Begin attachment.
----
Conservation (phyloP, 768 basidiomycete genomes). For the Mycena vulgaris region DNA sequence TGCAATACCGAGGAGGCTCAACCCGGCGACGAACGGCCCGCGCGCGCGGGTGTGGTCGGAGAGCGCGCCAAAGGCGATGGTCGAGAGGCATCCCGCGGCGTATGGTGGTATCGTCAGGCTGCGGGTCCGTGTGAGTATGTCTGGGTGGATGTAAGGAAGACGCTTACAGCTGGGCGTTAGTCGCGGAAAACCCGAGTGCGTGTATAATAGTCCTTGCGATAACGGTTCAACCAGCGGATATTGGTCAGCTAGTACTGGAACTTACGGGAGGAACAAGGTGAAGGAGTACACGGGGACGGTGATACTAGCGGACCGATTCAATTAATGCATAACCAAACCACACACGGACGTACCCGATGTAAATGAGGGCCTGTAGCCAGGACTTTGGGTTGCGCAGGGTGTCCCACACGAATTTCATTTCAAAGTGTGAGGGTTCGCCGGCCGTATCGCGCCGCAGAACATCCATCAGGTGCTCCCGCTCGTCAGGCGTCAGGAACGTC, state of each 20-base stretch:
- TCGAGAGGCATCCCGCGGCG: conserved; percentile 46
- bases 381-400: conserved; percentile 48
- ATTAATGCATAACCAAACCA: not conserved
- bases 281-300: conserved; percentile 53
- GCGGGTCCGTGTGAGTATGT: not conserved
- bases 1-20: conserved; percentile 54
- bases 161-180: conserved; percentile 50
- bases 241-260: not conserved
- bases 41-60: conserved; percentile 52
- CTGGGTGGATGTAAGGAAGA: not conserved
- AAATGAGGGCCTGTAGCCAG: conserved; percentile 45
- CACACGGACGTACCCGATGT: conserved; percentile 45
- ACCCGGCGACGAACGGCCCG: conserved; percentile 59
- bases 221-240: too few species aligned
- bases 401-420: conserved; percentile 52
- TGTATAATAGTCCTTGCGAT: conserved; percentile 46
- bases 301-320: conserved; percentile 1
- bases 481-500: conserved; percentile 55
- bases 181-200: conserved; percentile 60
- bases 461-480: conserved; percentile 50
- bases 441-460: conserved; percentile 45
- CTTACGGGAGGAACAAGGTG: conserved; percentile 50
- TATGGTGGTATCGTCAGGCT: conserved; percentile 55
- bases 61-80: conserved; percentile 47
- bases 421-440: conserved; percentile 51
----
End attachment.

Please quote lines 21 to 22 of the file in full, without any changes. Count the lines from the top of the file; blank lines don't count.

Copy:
- bases 461-480: conserved; percentile 50
- bases 441-460: conserved; percentile 45